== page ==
When California voters passed Proposition 64 in November, they did not make the use of marijuana equivalent to the consumption of alcohol. (Courtesy photo)

When California voters passed Proposition 64 in November, they did not make the use of marijuana equivalent to the consumption of alcohol. (Courtesy photo)

Prop. 64 doesn’t prohibit employers from mandating drug tests for marijuana use

This week’s question comes from James in Orinda, who asks:

Q: “I voted for the legalization marijuana in the last election. I want to know about what the rules are. How much can I have? How much can I grow? Can I be fired for smoking pot off the job? I can drink while I’m not on duty; can I smoke or can they still drug test me and fire me?”

A: James, Proposition 64 — officially known as the Control, Regulate and Tax Adult Use of Marijuana Act — is a complicated set of new regulations. Many people assumed it simply authorized the sale and use of marijuana. While that is true, there is much more to the law, only a bit of which I can cover here.

It is now lawful for people over 21 years of age under state law to possess, process, transport, smoke, purchase, obtain or give away to people 21 years or older without compensation 28.5 grams of pot or not more than 8 grams of concentrated cannabis. (Federal law still maintains that marijuana cultivation, sale and distribution is illegal.)

It is also now legal to cultivate, harvest, dry and process not more than six living marijuana plants and possess the marijuana produced by the plants. Marijuana can’t be smoked in any place where tobacco is prohibited or within 1,000 feet of a school, day care center or youth center (unless in your private residence). Like alcohol, you can not smoke marijuana while operating, or as a passenger in, a motor vehicle, boat or aircraft or other vehicle used for transportation.

Smoking pot in a public place is punishable by a fine up to $100. Instead of a fine, anyone under 18 will be required to complete four hours of drug education and up to 10 hours of community service.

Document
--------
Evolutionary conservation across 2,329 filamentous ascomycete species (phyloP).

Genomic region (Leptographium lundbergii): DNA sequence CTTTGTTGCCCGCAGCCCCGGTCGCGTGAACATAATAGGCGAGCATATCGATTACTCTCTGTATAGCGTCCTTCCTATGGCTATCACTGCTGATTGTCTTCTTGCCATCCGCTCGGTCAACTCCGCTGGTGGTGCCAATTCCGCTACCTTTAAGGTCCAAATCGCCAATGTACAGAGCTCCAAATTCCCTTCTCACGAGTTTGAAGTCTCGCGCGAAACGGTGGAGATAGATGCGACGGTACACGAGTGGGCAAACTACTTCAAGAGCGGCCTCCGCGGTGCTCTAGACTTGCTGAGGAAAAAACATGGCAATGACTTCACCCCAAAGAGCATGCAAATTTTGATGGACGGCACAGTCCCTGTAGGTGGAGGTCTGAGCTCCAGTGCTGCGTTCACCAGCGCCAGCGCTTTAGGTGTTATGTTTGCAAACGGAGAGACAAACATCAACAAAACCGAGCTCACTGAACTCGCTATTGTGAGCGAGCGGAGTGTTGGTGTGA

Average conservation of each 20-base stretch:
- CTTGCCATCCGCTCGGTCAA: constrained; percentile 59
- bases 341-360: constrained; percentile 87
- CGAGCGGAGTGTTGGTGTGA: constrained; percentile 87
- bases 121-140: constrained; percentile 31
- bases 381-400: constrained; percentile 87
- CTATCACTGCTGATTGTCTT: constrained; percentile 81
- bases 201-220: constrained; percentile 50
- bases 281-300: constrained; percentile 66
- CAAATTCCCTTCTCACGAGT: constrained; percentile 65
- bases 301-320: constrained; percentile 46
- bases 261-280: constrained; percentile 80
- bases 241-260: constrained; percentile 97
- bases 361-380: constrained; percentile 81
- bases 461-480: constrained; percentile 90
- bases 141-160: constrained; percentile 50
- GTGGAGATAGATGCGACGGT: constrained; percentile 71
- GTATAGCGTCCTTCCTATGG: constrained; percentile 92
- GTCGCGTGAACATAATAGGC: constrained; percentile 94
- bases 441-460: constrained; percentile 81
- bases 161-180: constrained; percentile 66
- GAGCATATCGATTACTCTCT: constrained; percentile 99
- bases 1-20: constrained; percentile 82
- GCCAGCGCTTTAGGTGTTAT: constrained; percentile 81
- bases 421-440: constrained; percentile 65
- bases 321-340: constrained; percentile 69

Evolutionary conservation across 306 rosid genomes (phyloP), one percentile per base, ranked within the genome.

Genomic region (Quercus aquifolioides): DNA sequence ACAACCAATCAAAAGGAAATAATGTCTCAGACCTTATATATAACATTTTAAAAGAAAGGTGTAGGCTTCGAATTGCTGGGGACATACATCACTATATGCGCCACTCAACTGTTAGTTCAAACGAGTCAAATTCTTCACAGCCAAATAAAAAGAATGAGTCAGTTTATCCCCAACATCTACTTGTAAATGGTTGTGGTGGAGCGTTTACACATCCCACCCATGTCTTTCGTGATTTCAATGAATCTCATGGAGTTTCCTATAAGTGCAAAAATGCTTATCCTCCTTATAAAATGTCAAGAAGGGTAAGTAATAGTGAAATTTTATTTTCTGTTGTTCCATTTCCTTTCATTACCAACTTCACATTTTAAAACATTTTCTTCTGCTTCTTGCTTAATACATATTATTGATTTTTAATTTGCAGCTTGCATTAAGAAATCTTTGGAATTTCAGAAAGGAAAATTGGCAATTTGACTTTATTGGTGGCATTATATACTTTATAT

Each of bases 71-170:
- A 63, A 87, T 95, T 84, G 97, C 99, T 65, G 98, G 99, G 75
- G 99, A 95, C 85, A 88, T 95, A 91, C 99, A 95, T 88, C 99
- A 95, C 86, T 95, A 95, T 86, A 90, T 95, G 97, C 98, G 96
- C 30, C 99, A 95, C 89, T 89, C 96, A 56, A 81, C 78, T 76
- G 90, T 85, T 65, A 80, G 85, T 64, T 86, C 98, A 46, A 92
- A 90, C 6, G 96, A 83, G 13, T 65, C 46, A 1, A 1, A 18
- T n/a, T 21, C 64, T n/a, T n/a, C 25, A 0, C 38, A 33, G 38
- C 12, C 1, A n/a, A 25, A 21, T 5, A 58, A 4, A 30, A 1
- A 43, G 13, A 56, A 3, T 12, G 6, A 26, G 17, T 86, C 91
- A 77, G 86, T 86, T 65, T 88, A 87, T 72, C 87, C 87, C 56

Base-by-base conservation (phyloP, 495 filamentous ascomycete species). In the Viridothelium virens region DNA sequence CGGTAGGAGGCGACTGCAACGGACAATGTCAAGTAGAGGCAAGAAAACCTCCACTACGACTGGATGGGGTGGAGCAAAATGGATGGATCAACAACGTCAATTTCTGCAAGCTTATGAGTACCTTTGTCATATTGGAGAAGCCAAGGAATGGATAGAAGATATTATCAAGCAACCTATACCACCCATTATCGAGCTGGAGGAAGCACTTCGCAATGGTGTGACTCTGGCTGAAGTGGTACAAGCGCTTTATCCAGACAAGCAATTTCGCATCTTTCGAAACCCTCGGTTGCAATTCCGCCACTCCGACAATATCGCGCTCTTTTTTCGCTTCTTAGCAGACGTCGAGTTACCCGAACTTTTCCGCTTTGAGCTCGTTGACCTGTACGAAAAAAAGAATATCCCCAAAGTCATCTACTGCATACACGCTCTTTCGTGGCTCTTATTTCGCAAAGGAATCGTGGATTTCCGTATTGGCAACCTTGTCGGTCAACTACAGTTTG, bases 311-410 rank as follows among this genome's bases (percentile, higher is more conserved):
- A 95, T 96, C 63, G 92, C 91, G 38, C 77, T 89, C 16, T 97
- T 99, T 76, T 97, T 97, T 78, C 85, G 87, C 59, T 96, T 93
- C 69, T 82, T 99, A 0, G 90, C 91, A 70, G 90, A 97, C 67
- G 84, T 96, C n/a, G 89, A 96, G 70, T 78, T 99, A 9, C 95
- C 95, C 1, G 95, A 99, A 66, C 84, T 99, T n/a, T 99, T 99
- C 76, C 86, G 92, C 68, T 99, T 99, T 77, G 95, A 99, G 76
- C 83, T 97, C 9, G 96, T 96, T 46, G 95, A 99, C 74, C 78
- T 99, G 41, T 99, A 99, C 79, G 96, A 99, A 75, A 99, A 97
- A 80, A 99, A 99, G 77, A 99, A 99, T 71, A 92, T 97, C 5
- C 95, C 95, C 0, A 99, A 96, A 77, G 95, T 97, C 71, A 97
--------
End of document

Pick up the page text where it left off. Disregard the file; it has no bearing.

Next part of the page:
The new law creates a taxing scheme in which there will be a 15 percent tax of the gross receipts of businesses selling marijuana. A new taxing authority is being created to regulate and tax adult use. Ten million dollars annually is dedicated to California Universities, for 10 years starting in 2018, to research and evaluate the effect of the new law, including economic and public health impacts, and to make recommendations to the Legislature and governor regarding possible changes in the law.

Two million dollars is to be sent to the UC San Diego Center for Medical Cannabis Research. Monies are to be dedicated to the Youth Education, Prevention, Early Intervention and Treatment programs, the Department of Fish and Wildlife for restoration remediation and restoration of wildlife habitat affected by marijuana cultivation and, among others, the California Highway Patrol for education, prevention and enforcement of laws against driving under the influence.

The law provides that a person currently serving a sentence for a conviction, whether by trial or by open or negotiated plea, who would not have been guilty of an offense or who would have been guilty of a lesser offense under the new law, may petition for a recall or dismissal of their sentence based on the penalties under the new law.

As to your question, James, about drug use and employment regulations, the law is clear: Nothing in Prop. 64 prohibits an employer from maintaining a drug policy that mandates drug testing, including for marijuana use. In short, the voters did not make the use of marijuana equivalent to the consumption of alcohol.

The courts have held that: “No state law could completely legalize marijuana for medical purposes because the drug remains illegal under federal law.” (Ross v. Raging Wire Telecommunications (2008) 42 Cal.4th 920, 926; citing 21 U.S.C. §§ 812, 844(a)). An employer can require prospective employees to undergo testing for illegal drugs and alcohol, and the employer can have access to the test results without violating California’s Confidentiality of Medical Information Act (Cal. Civ. Code, § 56 et seq.). In Loder v. City of Glendale (1997) 14 Cal. 4th 846, the California Supreme Court held that “employers may deny employment to persons who test positive for illegal drugs.”

Christopher B. Dolan is owner of the Dolan Law Firm. Email questions to help@dolanlawfirm.com.

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